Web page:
Comics : Spider-Man & Friends (UK Magazine) #28
This review was first published on: 2009.
This UK kids magazine is one of two regular Spidey magazine offerings from Panini. Spider-Man & Friends targets the 4-10 year old market, while sister publication Spectacular Spider-Man (UK Magazine) aims at the pre-teen and teen crowd.
Spider-Man & Friends features a distinctively drawn semi-Manga style kiddie Spider-Man, his cousin Spider-Girl, plus early school versions of Hulk, Wolverine, Beast, Storm and Captain America along with guest appearances from many other big name Marvel heroes and villains. Toy tie-ins are also available.
Published every four or five weeks, this UK magazine features a toy taped to the front of each issue. Inside you'll find a four page Spidey & Friends story with three panels per page, captions of 8-20 words per panel. Then there's some nice simple kids puzzles, some coloring, a couple of competitions, and a page or two of Spidey merchandise. Essentially, it's the same format as the older kids magazine, just reworked for a much younger target audience.
Spider-Man & Friends (UK Magazine) #28
Nov 2008 : SM Title
This issue is a November cover date, so it's not surprising to see this UK magazine tie-in with that good old British tradition... "Halloween". For the benefit of our U.S. readers, I should explain that there's a hint of irony there, since the Brits don't generally celebrate this particular holiday, though an increasing degree of Americanization has crept into UK society recently meaning that the occasional trick-or-treat party is not entirely unknown.
Let's just go with the flow and pretend we're in America. Certainly there's decorative pumpkins (not a common UK vegetable) scattered about as the Young Heroes go from door to door demanding candy with menaces. In fact, The Punisher and Merlin are shown in the background doing just that. Hmm... is that the real Punisher in a Silver Surfer mask, or is it the Silver Surfer in a Punisher shirt... or is it some random kid in a mixed-up costume? In either case, it's probably best to play it safe. If it is little Frankie Castle, he's probably tripped-out on a massive sugar high, and he might just forget to use his mercy bullets when playing his little tricks!
On a side note. Did you know that the phrase "Trick or treat" doesn't technically mean "Give me candy immediately or I will damage your property". In its true context it actually means "Will you give me a treat, or do you expect me to perform a trick in order to earn a reward." Of course, in modern society, the idea that kids might have to work to get treats is generally outmoded. Gimme, Gimme, Gimme say the kids, and the parents are too tired to argue. That's how it works in my house. I give my kids chocolate, and they leave me alone in peace to review Spidey comics. Don't knock it, it works!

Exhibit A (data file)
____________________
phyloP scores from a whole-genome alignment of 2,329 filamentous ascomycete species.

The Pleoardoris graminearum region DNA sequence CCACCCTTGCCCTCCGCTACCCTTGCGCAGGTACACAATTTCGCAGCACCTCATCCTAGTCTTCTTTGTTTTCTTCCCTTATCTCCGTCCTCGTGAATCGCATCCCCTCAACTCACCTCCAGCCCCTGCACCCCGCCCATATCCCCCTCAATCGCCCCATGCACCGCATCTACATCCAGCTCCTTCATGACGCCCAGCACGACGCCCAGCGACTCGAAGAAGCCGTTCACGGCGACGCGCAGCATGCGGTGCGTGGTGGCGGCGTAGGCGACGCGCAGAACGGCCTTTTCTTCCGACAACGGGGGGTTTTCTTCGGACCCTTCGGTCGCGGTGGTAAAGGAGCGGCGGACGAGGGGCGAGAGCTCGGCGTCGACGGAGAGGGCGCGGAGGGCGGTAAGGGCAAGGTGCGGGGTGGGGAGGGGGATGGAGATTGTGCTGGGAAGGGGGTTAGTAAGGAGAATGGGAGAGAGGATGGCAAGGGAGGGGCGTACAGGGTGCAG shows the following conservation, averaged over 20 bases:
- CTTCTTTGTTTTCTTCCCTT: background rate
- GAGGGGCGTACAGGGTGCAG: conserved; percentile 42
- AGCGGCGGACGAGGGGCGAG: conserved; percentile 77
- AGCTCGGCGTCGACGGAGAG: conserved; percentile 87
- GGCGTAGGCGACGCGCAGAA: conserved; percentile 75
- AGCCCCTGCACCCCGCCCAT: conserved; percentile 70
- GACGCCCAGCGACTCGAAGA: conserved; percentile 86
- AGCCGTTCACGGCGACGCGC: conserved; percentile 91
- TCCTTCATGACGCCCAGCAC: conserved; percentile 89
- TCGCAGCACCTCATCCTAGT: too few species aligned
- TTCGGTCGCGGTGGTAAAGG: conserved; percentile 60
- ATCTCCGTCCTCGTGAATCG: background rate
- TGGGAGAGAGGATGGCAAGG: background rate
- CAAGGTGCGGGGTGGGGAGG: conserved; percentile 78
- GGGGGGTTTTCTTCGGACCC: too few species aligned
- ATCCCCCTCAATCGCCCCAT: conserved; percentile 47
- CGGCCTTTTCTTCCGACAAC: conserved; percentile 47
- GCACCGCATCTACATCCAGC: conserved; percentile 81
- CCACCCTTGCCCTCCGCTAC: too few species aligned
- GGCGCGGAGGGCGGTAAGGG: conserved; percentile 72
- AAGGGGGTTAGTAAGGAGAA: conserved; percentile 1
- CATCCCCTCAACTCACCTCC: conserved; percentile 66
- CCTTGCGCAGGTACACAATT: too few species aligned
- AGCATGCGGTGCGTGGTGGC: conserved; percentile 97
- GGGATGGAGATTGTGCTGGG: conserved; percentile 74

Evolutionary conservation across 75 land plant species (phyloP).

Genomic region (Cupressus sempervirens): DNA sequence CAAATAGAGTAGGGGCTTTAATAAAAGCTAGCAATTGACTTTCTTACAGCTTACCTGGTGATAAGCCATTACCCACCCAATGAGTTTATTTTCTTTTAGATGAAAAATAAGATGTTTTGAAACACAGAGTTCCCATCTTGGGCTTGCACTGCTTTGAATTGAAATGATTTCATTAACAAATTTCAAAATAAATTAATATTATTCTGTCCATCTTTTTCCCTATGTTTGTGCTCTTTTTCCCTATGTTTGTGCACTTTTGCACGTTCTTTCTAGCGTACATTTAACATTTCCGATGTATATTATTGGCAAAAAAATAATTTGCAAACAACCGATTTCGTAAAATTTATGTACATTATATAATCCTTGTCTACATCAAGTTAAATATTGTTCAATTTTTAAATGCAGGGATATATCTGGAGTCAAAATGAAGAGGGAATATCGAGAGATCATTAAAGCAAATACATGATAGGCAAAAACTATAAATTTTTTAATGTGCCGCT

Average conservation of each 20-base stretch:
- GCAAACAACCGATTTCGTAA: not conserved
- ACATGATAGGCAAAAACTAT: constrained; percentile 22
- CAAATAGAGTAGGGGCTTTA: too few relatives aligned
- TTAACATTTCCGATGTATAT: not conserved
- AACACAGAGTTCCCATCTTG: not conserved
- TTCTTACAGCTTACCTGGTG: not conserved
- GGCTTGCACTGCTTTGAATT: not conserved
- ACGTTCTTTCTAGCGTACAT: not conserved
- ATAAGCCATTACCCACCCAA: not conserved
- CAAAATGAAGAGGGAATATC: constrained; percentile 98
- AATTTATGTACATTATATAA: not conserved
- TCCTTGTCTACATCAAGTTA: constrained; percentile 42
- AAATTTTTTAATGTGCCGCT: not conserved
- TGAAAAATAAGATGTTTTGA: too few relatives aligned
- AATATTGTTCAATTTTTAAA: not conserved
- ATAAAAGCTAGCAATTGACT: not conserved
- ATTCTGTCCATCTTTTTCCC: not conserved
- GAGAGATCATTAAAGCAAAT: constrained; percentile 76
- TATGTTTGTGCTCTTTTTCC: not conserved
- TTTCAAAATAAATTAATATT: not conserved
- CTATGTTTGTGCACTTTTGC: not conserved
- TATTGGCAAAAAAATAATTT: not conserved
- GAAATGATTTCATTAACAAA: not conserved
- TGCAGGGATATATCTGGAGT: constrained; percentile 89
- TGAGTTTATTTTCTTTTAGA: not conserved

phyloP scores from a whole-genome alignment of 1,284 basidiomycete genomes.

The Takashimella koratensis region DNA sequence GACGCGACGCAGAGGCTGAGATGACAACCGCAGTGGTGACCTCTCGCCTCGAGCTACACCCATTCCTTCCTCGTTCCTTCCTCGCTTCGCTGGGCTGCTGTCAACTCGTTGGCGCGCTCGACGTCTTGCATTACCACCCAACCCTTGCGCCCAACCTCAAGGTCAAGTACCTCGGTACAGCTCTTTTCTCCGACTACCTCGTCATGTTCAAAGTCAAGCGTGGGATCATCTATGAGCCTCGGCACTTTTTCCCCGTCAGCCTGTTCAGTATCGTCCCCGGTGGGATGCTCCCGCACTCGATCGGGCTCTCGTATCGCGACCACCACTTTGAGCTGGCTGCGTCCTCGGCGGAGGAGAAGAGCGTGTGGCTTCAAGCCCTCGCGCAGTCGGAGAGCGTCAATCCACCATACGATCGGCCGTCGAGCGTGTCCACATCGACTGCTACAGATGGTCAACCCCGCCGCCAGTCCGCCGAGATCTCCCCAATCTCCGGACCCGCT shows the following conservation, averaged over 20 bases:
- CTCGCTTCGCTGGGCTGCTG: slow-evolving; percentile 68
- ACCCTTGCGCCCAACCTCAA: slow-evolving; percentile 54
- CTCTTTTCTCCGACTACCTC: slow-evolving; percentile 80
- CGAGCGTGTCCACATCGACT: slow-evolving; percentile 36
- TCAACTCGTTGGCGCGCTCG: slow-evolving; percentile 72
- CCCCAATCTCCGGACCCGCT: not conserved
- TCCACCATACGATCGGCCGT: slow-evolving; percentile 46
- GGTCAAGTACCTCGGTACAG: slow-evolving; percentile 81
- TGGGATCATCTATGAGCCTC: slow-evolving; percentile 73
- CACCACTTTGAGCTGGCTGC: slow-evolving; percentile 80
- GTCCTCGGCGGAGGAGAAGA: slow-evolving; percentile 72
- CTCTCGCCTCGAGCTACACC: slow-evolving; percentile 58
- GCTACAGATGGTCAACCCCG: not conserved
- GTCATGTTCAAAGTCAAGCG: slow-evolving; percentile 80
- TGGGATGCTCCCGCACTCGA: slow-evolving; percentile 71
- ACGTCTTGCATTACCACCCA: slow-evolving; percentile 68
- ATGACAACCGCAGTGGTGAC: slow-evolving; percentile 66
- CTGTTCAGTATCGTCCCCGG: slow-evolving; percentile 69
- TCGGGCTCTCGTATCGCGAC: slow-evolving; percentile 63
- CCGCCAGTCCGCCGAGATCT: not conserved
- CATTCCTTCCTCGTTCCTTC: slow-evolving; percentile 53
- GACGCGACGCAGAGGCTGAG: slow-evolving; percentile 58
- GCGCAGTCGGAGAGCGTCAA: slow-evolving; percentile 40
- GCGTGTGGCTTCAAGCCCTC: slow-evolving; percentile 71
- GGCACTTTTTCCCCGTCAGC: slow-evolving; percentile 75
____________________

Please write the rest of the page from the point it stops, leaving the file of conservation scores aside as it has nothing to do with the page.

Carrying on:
Spider-Man (dressed as Dr. Strange) and Spider-Girl (Scarlet Witch) are making their itinerant blackmailing rounds door-to-door, collecting sugary parcels as custom dictates. The Thing (a Frankenstein thing with stitches and a bolt through his head) rushes up. He's seen a headless ghost over by the tree-house! SPOOOOOOKY!
The three heroes investigate, and do discover a mysterious clanking figure walking around carrying its glowing head under its arm. "LET'S RUN AWAY!" yell the "heroes", and they proceed to do just that very thing.
Spider-Man jumps up into a tree and turns his "Spider-Torch" on the "ghost". Hey, it's Iron Man's suit of armor... minus the human part of Iron Man. Spider-Girl webs up the empty suit and they take it back to Iron Man. Turns out that was his spare suit of armor, which wandered off autonomously while it was supposed to be recharging. LOLZ!
Well, if this doesn't freak out a class of four-year-olds, I don't know what will. Headless ghosts walking in the shadows? Muahahahahaha! The forces of evil are truly afoot tonight!
I should mention that the art-work is particularly good this time around. Some wonderful shadow and specular effects have been photo-shopped into the ghost pictures. But even the pencil work is great. Seeing a kid dressed as Spider-Man dressed as Dr. Strange is just brilliant.
The story tickled my funny-bone just perfectly, and combined with the great art, this is a delightful wacky work. I'm gonna award a near-perfect 4.5 marks to artist Nigel Dobbyn, and bonus couple of tabs of LSD to writer Rik Hoskin.